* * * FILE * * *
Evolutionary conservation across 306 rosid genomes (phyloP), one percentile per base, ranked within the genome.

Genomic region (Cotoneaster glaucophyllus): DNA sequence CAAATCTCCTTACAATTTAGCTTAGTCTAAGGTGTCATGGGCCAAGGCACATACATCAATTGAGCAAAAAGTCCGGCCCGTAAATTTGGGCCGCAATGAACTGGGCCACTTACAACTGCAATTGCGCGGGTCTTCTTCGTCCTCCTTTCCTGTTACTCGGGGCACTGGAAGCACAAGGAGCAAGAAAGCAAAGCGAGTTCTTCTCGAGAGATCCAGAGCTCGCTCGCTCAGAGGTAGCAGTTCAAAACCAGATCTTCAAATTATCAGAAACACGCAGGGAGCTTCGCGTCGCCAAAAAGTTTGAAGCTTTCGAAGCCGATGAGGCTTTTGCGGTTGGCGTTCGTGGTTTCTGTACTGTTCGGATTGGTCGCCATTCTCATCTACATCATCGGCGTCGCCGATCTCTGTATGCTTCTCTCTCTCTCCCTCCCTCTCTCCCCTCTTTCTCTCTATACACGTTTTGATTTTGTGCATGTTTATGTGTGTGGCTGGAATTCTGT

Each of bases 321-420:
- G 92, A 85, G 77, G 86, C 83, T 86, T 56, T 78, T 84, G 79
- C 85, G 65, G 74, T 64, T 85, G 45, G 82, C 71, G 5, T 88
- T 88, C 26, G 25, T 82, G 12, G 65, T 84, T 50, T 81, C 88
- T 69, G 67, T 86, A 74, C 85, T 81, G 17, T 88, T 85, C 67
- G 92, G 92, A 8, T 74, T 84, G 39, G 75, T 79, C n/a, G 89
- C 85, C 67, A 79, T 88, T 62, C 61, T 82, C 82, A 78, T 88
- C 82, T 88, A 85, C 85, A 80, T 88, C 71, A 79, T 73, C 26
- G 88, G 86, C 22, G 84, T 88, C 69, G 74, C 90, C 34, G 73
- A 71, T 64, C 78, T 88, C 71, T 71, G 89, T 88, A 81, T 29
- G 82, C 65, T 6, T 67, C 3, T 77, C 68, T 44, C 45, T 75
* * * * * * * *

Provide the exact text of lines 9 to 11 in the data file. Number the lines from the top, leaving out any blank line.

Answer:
- C 85, C 67, A 79, T 88, T 62, C 61, T 82, C 82, A 78, T 88
- C 82, T 88, A 85, C 85, A 80, T 88, C 71, A 79, T 73, C 26
- G 88, G 86, C 22, G 84, T 88, C 69, G 74, C 90, C 34, G 73